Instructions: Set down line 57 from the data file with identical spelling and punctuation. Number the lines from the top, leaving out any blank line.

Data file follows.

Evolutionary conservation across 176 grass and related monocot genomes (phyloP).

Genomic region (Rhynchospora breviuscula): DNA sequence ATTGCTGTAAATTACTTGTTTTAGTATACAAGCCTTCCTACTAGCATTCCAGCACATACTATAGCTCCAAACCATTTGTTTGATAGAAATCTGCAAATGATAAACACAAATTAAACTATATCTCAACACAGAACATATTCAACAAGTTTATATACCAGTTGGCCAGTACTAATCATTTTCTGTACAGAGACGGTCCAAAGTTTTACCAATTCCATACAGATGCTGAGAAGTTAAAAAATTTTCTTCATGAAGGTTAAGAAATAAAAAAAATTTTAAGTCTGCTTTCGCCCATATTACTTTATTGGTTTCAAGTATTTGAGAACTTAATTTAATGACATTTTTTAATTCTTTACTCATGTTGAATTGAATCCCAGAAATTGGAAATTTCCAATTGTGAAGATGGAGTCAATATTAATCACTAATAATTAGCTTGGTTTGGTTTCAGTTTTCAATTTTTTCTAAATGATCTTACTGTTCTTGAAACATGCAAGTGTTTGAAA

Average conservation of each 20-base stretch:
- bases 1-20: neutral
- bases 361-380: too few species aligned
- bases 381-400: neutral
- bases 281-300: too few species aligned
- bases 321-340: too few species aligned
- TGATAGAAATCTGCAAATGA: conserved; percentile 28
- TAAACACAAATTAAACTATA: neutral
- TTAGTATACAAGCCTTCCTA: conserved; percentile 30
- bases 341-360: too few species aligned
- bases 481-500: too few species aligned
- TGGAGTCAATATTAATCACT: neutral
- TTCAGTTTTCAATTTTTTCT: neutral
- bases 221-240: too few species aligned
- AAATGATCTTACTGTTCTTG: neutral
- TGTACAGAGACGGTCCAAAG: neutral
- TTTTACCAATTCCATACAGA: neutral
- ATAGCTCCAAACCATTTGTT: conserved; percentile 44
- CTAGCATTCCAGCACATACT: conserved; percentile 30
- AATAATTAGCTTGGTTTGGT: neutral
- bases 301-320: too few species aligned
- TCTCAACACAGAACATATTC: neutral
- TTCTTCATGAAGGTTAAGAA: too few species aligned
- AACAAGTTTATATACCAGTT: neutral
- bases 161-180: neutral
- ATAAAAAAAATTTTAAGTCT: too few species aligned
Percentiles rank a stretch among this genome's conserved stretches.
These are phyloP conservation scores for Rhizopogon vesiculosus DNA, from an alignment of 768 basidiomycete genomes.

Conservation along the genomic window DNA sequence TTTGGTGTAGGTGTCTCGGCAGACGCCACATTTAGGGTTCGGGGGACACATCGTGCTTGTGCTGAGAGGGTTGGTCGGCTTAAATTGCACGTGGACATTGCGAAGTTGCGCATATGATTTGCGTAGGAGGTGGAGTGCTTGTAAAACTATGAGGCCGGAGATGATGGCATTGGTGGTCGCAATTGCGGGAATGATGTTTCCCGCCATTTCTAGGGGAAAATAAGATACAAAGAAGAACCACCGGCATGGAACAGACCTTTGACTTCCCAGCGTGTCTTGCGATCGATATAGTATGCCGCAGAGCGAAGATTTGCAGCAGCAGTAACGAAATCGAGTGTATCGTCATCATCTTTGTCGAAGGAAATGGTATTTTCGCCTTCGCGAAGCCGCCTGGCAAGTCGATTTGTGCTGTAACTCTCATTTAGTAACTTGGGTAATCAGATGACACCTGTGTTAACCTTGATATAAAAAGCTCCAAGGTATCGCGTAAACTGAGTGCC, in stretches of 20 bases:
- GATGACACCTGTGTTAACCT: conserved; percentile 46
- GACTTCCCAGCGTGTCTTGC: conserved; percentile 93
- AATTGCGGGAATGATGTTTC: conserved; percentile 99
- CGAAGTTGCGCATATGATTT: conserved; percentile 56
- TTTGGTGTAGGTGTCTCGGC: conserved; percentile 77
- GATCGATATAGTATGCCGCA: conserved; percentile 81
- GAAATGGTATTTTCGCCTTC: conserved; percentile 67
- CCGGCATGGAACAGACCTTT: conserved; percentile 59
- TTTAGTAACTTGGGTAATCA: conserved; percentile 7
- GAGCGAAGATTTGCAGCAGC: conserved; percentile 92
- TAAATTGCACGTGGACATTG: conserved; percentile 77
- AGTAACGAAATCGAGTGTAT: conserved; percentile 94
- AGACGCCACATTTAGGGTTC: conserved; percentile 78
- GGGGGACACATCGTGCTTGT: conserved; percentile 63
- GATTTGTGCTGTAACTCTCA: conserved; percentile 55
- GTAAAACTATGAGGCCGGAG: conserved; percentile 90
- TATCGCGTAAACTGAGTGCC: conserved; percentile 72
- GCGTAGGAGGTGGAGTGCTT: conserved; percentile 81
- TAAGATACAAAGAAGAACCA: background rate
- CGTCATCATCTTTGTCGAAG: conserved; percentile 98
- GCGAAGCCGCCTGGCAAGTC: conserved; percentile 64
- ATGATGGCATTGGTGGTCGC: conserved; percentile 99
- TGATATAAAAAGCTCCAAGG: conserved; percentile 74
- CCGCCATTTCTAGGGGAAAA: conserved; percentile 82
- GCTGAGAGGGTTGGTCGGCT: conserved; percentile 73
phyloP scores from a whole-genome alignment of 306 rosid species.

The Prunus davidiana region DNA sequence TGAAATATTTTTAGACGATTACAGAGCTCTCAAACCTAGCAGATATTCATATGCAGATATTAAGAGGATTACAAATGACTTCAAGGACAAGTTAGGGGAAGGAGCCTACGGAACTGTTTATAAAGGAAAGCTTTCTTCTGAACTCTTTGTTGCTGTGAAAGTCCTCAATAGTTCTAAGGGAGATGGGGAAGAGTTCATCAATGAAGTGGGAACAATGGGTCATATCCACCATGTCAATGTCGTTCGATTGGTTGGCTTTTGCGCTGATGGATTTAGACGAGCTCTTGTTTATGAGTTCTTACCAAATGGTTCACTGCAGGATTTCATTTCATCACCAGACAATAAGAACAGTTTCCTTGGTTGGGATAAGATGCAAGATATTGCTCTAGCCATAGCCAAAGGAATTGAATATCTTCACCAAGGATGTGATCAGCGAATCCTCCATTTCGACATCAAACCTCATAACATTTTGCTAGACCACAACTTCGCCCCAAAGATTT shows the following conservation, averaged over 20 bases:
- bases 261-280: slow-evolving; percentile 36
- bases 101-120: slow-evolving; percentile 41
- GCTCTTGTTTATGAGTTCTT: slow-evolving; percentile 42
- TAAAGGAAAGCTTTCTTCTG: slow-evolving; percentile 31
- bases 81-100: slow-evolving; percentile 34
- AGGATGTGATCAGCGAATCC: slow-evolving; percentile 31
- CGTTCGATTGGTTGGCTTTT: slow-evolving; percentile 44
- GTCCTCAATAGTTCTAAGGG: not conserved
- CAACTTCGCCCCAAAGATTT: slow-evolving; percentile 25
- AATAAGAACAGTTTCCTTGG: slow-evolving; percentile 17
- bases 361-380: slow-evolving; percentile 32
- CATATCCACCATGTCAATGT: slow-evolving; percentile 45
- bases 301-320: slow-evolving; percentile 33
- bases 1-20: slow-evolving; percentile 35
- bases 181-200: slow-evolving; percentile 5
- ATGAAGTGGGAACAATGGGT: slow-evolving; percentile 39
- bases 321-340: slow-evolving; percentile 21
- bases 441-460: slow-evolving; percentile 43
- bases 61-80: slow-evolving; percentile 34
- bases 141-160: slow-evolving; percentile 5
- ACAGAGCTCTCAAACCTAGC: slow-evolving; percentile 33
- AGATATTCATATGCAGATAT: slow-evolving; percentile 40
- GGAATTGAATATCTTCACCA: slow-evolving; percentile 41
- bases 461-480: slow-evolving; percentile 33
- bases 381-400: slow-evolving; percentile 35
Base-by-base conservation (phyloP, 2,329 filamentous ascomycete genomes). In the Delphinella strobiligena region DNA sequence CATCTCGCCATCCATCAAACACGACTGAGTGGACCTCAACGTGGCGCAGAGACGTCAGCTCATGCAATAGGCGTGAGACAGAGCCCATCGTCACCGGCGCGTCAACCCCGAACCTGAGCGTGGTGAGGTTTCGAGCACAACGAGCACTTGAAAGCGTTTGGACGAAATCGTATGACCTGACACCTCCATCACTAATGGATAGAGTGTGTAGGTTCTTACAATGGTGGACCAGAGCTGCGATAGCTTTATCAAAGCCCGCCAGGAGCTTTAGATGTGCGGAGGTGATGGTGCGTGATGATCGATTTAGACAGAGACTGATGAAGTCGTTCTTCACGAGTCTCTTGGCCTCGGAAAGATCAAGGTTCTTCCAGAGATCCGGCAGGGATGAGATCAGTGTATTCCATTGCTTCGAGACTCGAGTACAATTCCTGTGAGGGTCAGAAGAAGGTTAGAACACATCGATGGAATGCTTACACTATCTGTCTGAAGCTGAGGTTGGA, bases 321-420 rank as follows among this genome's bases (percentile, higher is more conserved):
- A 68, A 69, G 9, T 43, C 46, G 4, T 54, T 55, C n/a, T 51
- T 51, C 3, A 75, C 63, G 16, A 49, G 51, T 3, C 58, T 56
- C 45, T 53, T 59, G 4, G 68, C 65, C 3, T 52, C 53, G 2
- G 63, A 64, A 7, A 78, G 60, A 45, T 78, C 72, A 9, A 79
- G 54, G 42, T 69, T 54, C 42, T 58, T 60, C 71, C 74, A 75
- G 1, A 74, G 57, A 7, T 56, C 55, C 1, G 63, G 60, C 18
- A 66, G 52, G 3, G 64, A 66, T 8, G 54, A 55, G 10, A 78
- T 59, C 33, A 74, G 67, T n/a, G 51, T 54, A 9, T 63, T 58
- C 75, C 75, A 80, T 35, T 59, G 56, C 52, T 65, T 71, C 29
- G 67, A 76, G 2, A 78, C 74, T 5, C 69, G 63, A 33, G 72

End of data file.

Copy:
phyloP scores from a whole-genome alignment of 306 rosid species.